Edoardo Persico (1900-1936)
Edoardo Persico on Fiat Lingotto: 1927
Excerpt from A Concrete Atlantis by P. Reyner Banham, 1986
"At the end of the suburban street, among the last industries and the scaffoldings for the newest houses, the Fiat factory stands up in the logic of its architecture. A construction of incomparably clear forms, whose simplicity of aspect proclaims the principles of order. This plant seems to exist in itself, like a moral concept, a model of the structures of the Law. And in this aspect it has concentrated the labor of centuries, as if strength of infinite generations had finally produced a norm of economy, from which is born an impression of the beauty of the identity of a thing with its function. A work of intelligence that has found the link between grace and necessity by pure deduction. This accomplished grandeur is like an image of Man and of his concerns. In its simple appearance, where combinations of curves and straight lines have fashioned a moment of Eternity, there is manifested a human quest that has resolved its uncertainties in obedience to the Law. As with the style of the cathedrals, this factory has concluded its search for the divine at a moment of history. It is like a harbor, with an immense arsenal and two square towers. From the top, where cars run as it were around the battlements, the horizon evokes the presence of sails and the beginnings of a navigation out into the world. The machines parked in the yards below seem like moored vessels that will set forth tomorrow…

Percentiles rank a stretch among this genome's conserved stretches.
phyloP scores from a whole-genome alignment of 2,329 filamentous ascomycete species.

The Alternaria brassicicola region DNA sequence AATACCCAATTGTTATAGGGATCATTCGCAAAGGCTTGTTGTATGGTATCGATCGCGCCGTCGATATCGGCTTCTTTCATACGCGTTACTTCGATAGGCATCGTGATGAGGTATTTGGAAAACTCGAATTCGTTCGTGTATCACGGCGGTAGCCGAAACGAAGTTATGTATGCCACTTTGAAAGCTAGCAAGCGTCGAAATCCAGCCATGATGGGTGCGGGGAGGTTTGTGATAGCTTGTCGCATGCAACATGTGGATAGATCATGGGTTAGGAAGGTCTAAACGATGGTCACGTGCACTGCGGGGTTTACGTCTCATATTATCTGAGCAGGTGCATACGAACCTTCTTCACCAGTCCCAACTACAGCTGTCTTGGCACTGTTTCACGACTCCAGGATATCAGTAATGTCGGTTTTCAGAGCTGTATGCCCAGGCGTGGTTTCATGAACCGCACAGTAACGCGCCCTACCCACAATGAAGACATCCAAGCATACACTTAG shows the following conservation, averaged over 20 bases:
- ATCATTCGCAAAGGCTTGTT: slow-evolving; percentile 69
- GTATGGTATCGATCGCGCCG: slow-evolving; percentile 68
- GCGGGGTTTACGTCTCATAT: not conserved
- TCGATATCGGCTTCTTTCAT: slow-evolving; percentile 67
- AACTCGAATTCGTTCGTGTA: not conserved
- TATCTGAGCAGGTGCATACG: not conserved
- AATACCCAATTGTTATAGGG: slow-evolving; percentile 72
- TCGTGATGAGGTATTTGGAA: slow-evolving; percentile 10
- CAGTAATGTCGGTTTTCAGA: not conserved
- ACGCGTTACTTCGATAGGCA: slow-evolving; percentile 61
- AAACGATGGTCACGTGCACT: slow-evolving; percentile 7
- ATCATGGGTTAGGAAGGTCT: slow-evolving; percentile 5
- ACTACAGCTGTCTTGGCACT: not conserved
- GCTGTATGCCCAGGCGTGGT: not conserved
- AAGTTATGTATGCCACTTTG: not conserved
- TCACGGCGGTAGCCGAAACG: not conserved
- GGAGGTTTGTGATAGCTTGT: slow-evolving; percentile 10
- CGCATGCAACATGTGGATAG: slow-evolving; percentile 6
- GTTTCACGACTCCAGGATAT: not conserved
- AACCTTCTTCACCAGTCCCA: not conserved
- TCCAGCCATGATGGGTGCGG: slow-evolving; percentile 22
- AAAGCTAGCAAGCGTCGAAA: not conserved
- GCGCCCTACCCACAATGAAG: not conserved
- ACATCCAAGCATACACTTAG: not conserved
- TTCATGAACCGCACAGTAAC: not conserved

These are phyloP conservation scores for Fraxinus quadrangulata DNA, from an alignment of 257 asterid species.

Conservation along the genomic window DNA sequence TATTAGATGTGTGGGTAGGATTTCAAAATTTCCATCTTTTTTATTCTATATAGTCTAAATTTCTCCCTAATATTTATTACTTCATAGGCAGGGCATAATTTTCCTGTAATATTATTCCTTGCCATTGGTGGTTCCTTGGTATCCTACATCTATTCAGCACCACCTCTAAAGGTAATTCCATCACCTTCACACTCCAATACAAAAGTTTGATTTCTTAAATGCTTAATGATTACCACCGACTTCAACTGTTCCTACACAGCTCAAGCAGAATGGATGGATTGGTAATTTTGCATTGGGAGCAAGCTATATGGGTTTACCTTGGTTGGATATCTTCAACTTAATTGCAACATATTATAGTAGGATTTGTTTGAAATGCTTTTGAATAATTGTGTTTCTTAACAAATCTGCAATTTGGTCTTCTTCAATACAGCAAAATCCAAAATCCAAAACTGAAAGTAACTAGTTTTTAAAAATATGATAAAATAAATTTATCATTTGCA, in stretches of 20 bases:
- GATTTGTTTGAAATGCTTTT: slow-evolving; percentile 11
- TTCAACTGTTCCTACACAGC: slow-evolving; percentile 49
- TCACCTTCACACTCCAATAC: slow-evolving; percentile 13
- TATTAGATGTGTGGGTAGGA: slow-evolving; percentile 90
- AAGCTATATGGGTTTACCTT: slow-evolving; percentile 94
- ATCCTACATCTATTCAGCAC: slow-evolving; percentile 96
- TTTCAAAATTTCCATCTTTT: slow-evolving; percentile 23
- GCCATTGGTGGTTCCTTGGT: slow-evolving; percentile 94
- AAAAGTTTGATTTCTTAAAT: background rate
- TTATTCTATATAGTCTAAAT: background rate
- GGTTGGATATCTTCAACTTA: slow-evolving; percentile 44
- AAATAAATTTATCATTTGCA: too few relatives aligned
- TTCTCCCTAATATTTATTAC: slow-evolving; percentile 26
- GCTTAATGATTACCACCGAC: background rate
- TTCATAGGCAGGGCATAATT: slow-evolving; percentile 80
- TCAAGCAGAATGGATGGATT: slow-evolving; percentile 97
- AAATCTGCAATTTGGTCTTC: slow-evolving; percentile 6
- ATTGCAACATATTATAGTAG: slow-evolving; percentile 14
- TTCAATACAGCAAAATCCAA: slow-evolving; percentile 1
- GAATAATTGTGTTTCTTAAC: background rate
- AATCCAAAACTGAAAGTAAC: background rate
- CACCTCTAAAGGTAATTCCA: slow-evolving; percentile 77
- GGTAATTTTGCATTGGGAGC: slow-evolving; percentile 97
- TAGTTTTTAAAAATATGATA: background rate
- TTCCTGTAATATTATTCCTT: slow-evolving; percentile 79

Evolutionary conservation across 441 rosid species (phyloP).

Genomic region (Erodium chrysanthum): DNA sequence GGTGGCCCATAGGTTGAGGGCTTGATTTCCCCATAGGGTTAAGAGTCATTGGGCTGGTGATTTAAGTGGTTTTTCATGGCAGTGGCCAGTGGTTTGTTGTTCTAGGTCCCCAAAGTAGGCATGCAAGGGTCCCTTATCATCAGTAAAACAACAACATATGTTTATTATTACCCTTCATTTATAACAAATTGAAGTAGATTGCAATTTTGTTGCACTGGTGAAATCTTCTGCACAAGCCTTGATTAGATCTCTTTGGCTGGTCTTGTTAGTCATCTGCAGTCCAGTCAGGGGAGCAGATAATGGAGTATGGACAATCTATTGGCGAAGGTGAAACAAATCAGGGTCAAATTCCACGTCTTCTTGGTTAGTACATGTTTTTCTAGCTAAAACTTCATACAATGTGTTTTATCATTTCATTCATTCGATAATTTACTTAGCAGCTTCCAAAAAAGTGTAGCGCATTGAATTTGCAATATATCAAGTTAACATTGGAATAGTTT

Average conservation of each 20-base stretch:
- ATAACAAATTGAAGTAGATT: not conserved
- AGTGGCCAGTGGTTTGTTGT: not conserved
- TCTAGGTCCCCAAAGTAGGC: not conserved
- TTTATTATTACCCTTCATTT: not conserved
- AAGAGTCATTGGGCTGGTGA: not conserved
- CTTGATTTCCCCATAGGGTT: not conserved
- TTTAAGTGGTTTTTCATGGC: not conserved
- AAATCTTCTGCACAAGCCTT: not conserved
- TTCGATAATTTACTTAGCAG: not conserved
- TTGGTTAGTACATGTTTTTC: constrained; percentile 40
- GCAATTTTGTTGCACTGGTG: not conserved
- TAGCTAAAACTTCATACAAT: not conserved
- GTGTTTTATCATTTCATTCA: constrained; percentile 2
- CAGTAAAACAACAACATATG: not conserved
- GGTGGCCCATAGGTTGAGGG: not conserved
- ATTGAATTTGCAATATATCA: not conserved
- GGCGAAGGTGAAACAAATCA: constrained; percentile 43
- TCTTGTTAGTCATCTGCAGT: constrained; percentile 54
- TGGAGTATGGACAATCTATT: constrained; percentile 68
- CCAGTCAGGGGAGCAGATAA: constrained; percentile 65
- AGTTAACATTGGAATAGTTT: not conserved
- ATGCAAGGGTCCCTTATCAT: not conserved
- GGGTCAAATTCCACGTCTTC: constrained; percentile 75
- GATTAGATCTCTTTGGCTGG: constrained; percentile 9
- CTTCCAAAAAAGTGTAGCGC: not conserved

Atop the building, the test track is like a king’s crown, and just as a crown symbolizes some essential and dominating idea, so here the car and its speed are celebrated in a form that presides over the work of the factory below, not only in terms of utility, but also following a secret standard that governs the ends of things. A mysterious logic of harmony - which the architect has obeyed intuitively as a sign of authority - has elevated this test track to the pinnacle of a work of man; much as the authority of the crown on the brow of a king transcends the merely human face below and weighs upon it with the force of a dominant rule. In its own structure, the track is a concrete image of speed. It expresses the idea of the car in a clear concept: nothing may stand still here. From the crests of the parabolas that define the curves there derives an ideal line that crosses the grids to regain its origin, where it resumes the rise and fall, to infinity. On this track, nothing can deny the car without developing a different line, creating an alternative order and abolishing the Laws. As if to the principle of authority, everything refers itself to this uplifted place, and to it ascend the working elements as they are integrated into their machines. Like individuals, the components gather together from everywhere, and where the crown sits they are united and combine in a single fact and a single idea, which is unity. On the roof of Fiat, as in a speck of consciousness hovering over the abyss of liberty, Man may scrutinize the Laws. On this track, elevated as it were above every country, the Prince of Denmark might pace, as in his castle of Elsinore, and elevated above time as well, interrogate his destiny.